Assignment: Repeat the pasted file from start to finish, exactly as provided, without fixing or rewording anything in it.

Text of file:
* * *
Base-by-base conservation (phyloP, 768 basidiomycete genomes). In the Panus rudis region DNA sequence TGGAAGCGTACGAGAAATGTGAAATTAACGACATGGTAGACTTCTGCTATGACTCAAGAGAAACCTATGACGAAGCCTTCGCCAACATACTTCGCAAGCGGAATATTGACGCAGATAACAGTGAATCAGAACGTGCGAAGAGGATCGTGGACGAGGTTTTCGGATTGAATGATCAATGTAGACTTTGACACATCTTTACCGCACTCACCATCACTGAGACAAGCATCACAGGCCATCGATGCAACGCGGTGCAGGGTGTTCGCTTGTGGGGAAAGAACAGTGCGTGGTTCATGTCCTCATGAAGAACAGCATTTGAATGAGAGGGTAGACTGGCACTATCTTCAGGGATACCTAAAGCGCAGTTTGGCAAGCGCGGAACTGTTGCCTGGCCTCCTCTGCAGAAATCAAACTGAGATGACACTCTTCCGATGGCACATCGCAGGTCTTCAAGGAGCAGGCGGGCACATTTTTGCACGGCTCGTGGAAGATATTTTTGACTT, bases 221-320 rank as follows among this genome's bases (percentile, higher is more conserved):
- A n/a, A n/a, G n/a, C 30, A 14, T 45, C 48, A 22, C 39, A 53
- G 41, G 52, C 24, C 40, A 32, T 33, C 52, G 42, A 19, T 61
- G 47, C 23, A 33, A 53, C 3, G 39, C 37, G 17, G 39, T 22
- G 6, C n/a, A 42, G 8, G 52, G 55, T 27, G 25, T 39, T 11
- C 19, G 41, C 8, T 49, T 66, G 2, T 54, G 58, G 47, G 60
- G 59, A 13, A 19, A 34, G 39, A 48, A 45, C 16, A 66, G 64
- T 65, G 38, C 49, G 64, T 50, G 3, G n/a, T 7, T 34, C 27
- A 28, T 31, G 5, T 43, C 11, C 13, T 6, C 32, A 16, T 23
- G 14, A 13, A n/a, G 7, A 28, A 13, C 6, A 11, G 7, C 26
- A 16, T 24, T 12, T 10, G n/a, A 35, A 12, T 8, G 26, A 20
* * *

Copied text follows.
Base-by-base conservation (phyloP, 768 basidiomycete genomes). In the Panus rudis region DNA sequence TGGAAGCGTACGAGAAATGTGAAATTAACGACATGGTAGACTTCTGCTATGACTCAAGAGAAACCTATGACGAAGCCTTCGCCAACATACTTCGCAAGCGGAATATTGACGCAGATAACAGTGAATCAGAACGTGCGAAGAGGATCGTGGACGAGGTTTTCGGATTGAATGATCAATGTAGACTTTGACACATCTTTACCGCACTCACCATCACTGAGACAAGCATCACAGGCCATCGATGCAACGCGGTGCAGGGTGTTCGCTTGTGGGGAAAGAACAGTGCGTGGTTCATGTCCTCATGAAGAACAGCATTTGAATGAGAGGGTAGACTGGCACTATCTTCAGGGATACCTAAAGCGCAGTTTGGCAAGCGCGGAACTGTTGCCTGGCCTCCTCTGCAGAAATCAAACTGAGATGACACTCTTCCGATGGCACATCGCAGGTCTTCAAGGAGCAGGCGGGCACATTTTTGCACGGCTCGTGGAAGATATTTTTGACTT, bases 221-320 rank as follows among this genome's bases (percentile, higher is more conserved):
- A n/a, A n/a, G n/a, C 30, A 14, T 45, C 48, A 22, C 39, A 53
- G 41, G 52, C 24, C 40, A 32, T 33, C 52, G 42, A 19, T 61
- G 47, C 23, A 33, A 53, C 3, G 39, C 37, G 17, G 39, T 22
- G 6, C n/a, A 42, G 8, G 52, G 55, T 27, G 25, T 39, T 11
- C 19, G 41, C 8, T 49, T 66, G 2, T 54, G 58, G 47, G 60
- G 59, A 13, A 19, A 34, G 39, A 48, A 45, C 16, A 66, G 64
- T 65, G 38, C 49, G 64, T 50, G 3, G n/a, T 7, T 34, C 27
- A 28, T 31, G 5, T 43, C 11, C 13, T 6, C 32, A 16, T 23
- G 14, A 13, A n/a, G 7, A 28, A 13, C 6, A 11, G 7, C 26
- A 16, T 24, T 12, T 10, G n/a, A 35, A 12, T 8, G 26, A 20